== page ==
Jerome (Yehuda) Gellman is a professor in the Department of Philosophy at Ben-Gurion University of the Negev, Beer-Sheva. He is the author of The Fear, the Trembling, and the Fire, Kierkegaard and Hasidic Masters on the Binding of Isaac, and Experience of God and the Rationality of Religious Belief. Gellman has also authored articles on religious experience, the concept of God, Maimonides, Rabbi Kook, Hasidism, Judaism, feminism, and the epistemology of religion.
Abstract of paper given at
Judaism and Ecology conference:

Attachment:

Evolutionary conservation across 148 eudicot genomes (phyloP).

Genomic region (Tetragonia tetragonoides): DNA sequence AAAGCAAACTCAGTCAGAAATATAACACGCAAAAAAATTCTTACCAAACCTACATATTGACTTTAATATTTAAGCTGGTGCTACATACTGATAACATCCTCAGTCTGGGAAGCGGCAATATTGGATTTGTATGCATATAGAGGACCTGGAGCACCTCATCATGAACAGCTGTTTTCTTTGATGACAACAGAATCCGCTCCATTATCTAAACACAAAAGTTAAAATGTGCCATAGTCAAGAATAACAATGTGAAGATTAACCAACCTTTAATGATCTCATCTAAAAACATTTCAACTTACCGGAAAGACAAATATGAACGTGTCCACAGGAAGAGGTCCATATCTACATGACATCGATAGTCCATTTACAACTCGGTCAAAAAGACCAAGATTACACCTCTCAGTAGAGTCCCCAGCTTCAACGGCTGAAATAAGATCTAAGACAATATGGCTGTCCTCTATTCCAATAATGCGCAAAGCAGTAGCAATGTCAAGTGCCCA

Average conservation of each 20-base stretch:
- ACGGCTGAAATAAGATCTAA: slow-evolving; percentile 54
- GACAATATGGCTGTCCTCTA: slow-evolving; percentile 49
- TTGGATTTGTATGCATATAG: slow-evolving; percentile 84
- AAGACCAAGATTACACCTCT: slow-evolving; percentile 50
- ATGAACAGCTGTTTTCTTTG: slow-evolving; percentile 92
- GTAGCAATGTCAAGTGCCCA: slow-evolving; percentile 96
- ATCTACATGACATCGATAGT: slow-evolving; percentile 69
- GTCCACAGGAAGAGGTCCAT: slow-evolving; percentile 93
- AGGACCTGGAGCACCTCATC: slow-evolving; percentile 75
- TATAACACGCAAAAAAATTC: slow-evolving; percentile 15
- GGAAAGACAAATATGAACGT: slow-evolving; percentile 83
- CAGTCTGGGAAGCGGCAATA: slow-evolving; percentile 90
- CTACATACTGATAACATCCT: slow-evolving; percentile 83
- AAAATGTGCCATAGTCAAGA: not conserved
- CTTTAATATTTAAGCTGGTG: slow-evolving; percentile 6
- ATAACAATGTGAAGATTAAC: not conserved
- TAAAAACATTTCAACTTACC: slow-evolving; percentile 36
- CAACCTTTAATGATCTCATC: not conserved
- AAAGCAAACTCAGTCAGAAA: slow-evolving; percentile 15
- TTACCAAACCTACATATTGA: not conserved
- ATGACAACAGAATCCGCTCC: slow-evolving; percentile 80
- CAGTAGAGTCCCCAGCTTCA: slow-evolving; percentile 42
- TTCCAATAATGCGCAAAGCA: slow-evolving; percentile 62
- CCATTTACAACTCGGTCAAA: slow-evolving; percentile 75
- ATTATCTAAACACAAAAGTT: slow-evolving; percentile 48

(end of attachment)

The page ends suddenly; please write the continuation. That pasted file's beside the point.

Martin Buber taught that early Hasidim had an I-Thou relationship toward the world and nature. This included, he claimed, a metaphorical understanding of the kabbalistic doctrine of nitzotzot or "sparks." Buber ascribed this view especially to Israel Baal Shem Tov, and to the "Polennoyer tradition." I show that the Hasidic sources consistently refute Buber's claims, and that they had the old Lurianic concept of the sparks. I conclude with an attempt to explain the reason for "Buber's bluff," and with a thought on the possibility of basing an ecological ethic on early Hasidic thought.